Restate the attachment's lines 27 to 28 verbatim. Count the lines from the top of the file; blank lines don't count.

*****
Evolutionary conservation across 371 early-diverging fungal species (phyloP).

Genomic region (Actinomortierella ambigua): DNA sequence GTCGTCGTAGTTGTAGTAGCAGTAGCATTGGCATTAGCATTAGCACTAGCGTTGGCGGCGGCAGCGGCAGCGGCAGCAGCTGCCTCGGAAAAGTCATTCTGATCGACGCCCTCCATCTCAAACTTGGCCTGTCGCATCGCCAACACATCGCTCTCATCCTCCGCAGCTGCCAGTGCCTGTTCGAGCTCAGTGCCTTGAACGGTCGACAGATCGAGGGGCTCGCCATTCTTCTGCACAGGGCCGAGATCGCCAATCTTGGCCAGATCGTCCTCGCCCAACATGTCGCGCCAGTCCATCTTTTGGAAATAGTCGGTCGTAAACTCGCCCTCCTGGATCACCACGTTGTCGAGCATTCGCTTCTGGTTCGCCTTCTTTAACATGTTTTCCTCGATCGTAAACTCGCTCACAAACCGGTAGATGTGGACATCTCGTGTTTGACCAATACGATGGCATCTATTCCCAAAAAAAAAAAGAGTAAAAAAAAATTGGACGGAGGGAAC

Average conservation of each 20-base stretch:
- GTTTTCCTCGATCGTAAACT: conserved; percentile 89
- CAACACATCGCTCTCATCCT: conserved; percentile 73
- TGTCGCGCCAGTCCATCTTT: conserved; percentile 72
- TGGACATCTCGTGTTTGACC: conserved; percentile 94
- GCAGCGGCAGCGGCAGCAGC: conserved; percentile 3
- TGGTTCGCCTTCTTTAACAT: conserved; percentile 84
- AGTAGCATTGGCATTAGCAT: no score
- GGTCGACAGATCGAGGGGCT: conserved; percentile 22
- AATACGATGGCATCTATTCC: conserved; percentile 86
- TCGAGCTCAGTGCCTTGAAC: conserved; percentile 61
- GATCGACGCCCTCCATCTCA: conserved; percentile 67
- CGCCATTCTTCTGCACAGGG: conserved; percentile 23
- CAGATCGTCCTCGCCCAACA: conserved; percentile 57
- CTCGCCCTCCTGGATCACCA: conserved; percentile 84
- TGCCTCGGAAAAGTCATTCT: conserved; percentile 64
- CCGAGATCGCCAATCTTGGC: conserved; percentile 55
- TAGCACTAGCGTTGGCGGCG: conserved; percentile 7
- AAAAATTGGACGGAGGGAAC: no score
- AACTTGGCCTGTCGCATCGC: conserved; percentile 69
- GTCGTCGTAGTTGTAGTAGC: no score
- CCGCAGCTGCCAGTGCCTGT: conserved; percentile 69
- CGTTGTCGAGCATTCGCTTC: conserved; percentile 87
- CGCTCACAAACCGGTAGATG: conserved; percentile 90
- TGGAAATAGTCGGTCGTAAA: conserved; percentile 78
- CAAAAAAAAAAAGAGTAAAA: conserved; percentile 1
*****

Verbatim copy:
- TGGAAATAGTCGGTCGTAAA: conserved; percentile 78
- CAAAAAAAAAAAGAGTAAAA: conserved; percentile 1